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As The Pop World Seeks Accountability, Justin Timberlake Seems Lost In The Woods05:11

Justin Timberlake performs during the Super Bowl LII halftime show on Feb. 4, 2018.MoreCloseclosemore
Justin Timberlake performs during the Super Bowl LII halftime show on Feb. 4, 2018.

Justin Timberlake has had an eventful week: He turned 37 on Wednesday, dropped a new album Friday and danced his shoes off Sunday as part of football's biggest night. The reception to the latter two has been mixed: Man of the Woods is shaping up to be his worst-reviewed solo work by a mile, and his Super Bowl performance unfolded in the long shadow of his 2004 performance with Janet Jackson, when half a second of exposed flesh sparked a major TV controversy and arguably derailed Jackson's career.

Ari Shapiro spoke with NPR Music critic Ann Powers about why Timberlake, who once rocketed out of the teenybopper world to become a standard bearer of futuristic pop, now seems so out of step with his moment. Hear the radio version at the audio link and read more of their conversation below.

Ari Shapiro: This is not the first time Justin Timberlake has done the Super Bowl halftime show — of course, his 2004 performance with Janet Jackson was overshadowed by that notorious wardrobe malfunction. No glaring errors this year; what did you think of the performance?

Ann Powers: Well, on the surface it was a success: He played many of his hits, he danced, he sang. He even invoked Prince, the patron saint of Minneapolis, when he sang along with him while Prince's image was projected on a giant, billowing sheet. But the entire performance was shrouded in the sense of Timberlake not being right for this moment — and the Janet Jackson controversy haunted it. He chose to perform the song "Rock Your Body," during which the famous wardrobe malfunction took place, and yet he didn't mention Janet: He didn't shout her out, and he stopped the song right before the line during which he ripped off her costume. It was almost like he was trying to erase what had happened in the past, but that is just not flying in 2018.

You say "not right for this moment." Explain what you mean by that.

Justin Timberlake's entire career and art is based on his ability to be smooth — his ability to be easy, to create music that seduces us with references to the past, with appropriations, with artful mixes, and never quite shows any struggle. But we are living in a moment of struggle, and we want our pop music to also reflect that struggle. And frankly, Timberlake now embodies that phrase so often spoken today: white male privilege. It's just not a good look for 2018. And it's really, in some ways, not his fault — it's just who he is.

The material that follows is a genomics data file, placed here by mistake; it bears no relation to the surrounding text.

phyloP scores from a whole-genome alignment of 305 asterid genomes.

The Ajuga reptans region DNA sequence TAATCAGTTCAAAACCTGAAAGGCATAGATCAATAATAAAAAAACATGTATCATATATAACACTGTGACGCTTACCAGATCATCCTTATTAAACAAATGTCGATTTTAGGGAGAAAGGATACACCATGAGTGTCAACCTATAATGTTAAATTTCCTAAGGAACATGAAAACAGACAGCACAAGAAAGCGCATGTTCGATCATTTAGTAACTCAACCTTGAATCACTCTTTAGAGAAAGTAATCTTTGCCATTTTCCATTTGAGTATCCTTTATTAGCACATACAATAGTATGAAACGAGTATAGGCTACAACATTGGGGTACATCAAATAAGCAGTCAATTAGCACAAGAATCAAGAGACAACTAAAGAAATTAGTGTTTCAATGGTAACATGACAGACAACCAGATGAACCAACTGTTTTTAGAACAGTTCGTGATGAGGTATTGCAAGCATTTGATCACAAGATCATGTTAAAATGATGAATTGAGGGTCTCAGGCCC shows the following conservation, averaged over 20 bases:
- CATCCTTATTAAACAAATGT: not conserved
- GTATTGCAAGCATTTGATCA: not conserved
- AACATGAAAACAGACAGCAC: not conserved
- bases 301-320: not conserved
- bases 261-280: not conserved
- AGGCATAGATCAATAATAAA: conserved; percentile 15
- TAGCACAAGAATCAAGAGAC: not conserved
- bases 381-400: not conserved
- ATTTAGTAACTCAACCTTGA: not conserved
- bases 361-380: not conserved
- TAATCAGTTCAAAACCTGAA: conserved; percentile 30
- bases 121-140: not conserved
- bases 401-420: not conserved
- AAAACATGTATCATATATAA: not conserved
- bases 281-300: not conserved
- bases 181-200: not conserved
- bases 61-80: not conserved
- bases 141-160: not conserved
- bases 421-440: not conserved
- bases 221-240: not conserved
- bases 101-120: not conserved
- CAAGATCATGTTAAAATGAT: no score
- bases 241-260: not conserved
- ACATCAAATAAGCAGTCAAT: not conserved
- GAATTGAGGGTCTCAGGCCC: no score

A lot of artists recently have used the Super Bowl halftime show as a showcase for new music: Beyoncé did it, Lady Gaga did it. Justin Timberlake dropped a new album on Friday, and performed very little from it in his halftime show.

His new album, Man of the Woods, is almost like three records in one: It's very ambitious, but most critics are saying an ambitious mess. It feels like he couldn't make a choice, and maybe that's why he didn't cull from the material, because there's no clear hit or leading element on it.

There is what I think is a buried masterpiece — maybe masterpiece is strong — but Justin Timberlake could have made a great country album. It's kind of on there; he collaborates with Chris Stapleton, the current country leading man, and there are several songs that sound so much like the best of mainstream country. But he refused that role, and I think that was a huge mistake on his part.

So it has been an eventful week for him, but maybe not a totally triumphant one.

It's gotta be confusing for a guy like Justin Timberlake, who is used to making hugely successful and fairly sophisticated pop music, but 2018 is a different time. Right now, the feminist reckoning that's taking down popular figures is also making us think about art itself differently. That's how Man of the Woods is being judged. No longer can a star like Justin Timberlake — a white artist who has spent his career connecting with black music and popular culture, a straight male artist who has released countless dance-floor seductions that sometimes veer into pushiness, let's say — expect for people to just accept this point of view. I'm not trying to sound like a radical feminist, I'm just saying that's the tenor of our times. It's got to be super confusing to Timberlake, but it is what it is; this is where we live. We want statements and struggle in our pop music, not just another smooth dance mix.

Copyright NPR 2018.


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